Although Hall 2 was a hive of activity once again, a certain melancholy also reigned in the hall on 17 February 2019. At muba 2019, this Sunday marked the end of the 103-year history of the Basel Sample Fair – a fair that had attracted around a million visitors at its peak.
In addition to muba, the exhibition companies of the MCH Group organise a total of around 40 exhibitions – including the globally leading industry events of Art Basel in Basel, Miami Beach and Hong Kong, and also Baselworld. Exhibitions are probably the most interesting form of interaction between supply and demand. Formats such as Giardina and SWISS-MOTO highlight the direction that the industry will be able to take after muba.
In keeping with the spirit of the times, Giardina 2019 was dedicated to the advance of technology and digitisation in the planning, design and upkeep of gardens – the keyword here being "Smart Gardening". In the "Digital Garden" project, 14 innovative companies took visitors on an interactive journey through the creation of a front garden.
Giardina 2019, staged at Messe Zürich from 13 to 17 March, was an event that has grown over the past few years. Some 67,000 professional and private garden lovers visited Giardina in its anniversary year of 2018. In the spectacular show gardens presented by 280 exhibitors on a total of 30,000 square metres, they were able to discover the latest trends and innovations in domestic gardening. Alongside innovations from international and national suppliers, artisans and cottage industries presented their unique pieces too. Specialising in high-affinity visitors and generating emotions through a spectacular live experience make all the difference here.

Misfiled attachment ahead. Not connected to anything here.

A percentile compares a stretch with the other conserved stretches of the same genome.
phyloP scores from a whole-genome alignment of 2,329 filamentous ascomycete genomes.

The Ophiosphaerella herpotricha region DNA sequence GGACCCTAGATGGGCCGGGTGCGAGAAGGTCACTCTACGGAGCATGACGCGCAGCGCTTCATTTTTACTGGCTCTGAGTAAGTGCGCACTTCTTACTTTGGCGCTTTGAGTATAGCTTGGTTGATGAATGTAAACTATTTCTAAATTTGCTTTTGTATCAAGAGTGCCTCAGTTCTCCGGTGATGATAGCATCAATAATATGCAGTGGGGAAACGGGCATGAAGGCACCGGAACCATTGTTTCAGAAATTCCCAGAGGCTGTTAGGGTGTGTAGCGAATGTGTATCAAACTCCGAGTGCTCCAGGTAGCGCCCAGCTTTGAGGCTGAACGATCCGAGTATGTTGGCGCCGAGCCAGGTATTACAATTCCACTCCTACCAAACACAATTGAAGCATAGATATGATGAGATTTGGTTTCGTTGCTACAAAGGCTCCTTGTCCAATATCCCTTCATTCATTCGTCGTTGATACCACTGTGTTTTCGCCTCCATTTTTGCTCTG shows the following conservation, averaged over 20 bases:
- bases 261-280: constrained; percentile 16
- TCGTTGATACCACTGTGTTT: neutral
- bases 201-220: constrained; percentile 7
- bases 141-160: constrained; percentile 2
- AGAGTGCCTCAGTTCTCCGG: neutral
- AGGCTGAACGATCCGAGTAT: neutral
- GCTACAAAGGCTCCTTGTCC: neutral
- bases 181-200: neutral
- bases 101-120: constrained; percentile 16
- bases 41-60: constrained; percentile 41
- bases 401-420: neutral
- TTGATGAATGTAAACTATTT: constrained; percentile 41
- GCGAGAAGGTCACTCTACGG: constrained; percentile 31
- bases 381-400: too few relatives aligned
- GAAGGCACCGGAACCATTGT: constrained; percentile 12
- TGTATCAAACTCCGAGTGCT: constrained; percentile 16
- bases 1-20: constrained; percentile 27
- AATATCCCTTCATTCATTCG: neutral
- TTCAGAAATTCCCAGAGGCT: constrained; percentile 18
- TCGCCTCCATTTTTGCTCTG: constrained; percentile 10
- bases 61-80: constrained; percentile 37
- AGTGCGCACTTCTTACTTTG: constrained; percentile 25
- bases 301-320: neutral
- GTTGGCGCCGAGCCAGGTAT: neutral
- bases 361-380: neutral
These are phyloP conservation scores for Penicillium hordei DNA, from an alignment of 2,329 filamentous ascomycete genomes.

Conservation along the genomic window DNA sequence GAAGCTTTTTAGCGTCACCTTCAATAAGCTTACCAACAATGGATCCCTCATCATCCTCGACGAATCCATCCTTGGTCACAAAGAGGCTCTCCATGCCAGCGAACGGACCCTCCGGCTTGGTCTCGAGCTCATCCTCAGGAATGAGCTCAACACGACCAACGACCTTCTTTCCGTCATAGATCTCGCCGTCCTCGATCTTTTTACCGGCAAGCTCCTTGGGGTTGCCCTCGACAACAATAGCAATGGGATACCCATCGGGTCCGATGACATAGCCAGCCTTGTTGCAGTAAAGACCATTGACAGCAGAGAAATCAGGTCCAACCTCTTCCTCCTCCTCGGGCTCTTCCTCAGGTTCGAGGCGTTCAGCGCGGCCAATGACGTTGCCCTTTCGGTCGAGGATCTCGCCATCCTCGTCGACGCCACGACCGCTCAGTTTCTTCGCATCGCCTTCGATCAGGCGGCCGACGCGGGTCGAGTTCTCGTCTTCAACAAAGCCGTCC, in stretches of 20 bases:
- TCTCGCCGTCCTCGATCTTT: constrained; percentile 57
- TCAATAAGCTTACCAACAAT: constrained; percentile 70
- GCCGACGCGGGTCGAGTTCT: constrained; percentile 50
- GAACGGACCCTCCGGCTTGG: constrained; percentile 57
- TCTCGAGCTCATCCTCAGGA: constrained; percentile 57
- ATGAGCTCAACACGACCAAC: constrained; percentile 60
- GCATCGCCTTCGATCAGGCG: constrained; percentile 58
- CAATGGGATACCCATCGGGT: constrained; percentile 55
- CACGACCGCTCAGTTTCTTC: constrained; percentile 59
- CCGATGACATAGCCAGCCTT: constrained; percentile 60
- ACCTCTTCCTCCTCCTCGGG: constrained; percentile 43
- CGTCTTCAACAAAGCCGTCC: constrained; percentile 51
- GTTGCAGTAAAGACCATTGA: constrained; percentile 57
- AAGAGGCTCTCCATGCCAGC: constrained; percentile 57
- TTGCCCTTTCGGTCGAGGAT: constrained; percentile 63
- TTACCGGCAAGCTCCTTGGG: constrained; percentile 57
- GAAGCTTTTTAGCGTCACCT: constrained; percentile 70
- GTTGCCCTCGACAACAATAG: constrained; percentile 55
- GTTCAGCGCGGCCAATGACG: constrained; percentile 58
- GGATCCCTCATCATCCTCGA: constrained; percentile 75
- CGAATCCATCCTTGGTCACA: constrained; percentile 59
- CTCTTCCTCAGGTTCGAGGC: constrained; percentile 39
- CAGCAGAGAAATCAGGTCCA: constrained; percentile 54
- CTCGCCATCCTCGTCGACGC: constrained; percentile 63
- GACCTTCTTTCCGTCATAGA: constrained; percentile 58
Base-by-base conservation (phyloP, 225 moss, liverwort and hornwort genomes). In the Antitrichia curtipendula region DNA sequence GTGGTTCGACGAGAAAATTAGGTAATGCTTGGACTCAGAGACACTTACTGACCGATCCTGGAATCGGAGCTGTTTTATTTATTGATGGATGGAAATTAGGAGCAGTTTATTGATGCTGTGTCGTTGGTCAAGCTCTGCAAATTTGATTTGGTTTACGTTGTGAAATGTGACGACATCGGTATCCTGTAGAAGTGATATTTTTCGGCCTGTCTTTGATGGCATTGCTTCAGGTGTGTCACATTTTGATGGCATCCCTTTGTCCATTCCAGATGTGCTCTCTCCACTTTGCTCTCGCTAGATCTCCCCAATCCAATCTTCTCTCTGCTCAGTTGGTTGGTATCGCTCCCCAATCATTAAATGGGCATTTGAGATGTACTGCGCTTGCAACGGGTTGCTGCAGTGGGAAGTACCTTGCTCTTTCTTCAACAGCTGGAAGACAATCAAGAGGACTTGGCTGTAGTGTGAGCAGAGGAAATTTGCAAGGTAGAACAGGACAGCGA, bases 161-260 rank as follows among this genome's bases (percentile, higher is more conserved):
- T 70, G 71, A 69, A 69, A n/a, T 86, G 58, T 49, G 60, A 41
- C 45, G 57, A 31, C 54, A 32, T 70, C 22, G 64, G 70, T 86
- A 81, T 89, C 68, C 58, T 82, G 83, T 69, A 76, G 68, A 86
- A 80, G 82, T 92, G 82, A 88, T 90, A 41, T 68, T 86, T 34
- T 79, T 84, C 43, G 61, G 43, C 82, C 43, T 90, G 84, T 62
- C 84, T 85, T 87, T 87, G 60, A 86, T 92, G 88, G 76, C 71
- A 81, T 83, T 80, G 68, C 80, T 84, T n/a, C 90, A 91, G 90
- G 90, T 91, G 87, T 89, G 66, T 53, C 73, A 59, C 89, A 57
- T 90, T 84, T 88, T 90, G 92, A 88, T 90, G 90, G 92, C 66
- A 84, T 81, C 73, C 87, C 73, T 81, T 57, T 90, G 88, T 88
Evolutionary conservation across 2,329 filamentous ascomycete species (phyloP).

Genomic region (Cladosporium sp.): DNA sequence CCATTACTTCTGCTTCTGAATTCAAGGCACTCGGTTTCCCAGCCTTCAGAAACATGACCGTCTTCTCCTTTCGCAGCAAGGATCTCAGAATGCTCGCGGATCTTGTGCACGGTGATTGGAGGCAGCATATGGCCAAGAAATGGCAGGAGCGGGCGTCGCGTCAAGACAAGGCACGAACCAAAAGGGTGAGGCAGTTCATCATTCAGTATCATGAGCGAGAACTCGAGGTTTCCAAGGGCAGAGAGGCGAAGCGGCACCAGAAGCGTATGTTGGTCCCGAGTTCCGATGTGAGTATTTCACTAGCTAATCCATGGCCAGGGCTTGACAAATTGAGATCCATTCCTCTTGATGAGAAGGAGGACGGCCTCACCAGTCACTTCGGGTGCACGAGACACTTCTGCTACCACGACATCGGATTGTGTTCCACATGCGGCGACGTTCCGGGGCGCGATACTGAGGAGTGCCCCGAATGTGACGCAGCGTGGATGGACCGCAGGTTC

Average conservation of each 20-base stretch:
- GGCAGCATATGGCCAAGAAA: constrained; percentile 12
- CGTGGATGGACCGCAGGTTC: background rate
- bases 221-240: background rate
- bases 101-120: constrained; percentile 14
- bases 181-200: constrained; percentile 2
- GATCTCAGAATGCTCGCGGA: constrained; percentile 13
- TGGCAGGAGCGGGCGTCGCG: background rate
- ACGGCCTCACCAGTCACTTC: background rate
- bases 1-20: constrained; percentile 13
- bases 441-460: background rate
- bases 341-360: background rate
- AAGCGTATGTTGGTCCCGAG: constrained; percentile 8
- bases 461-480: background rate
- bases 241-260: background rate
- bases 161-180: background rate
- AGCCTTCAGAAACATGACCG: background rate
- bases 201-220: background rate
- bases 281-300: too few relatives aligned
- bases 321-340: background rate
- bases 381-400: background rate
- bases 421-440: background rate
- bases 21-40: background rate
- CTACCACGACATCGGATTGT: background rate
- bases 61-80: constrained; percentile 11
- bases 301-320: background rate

Also remaining abreast of the times is the SWISS-MOTO trade fair, which was staged in Zurich from 21 to 24 February. This provides a vivid example of next-generation marketing. Tens of thousands of motorcycle fans from Switzerland and abroad came to SWISS-MOTO and SWISS-CUSTOM, where they were able to marvel at the latest models of some four hundred brands from the motorcycle, scooter and quad segments, together with the corresponding accessories, tuning and clothing spread over seven exhibition halls.
What's changed? Trade fair manager Yves Vollenweider explains: "Classic events that are designed to simply provide information on products are doubtless having a hard time. But when I was completing my apprenticeship as a motorcycle mechanic, my instructor always told me that we were not selling motorbikes but dreams. This is the principle we are sticking to at SWISS-MOTO too, positioning ourselves differently from classic trade fair formats. We and our exhibitors invest a great deal of time and effort in presenting the products on site. We arouse emotions with special exhibitions and shows, ensuring motorbike fans can experience their dreams for real. No digital medium can replace an experience of this kind."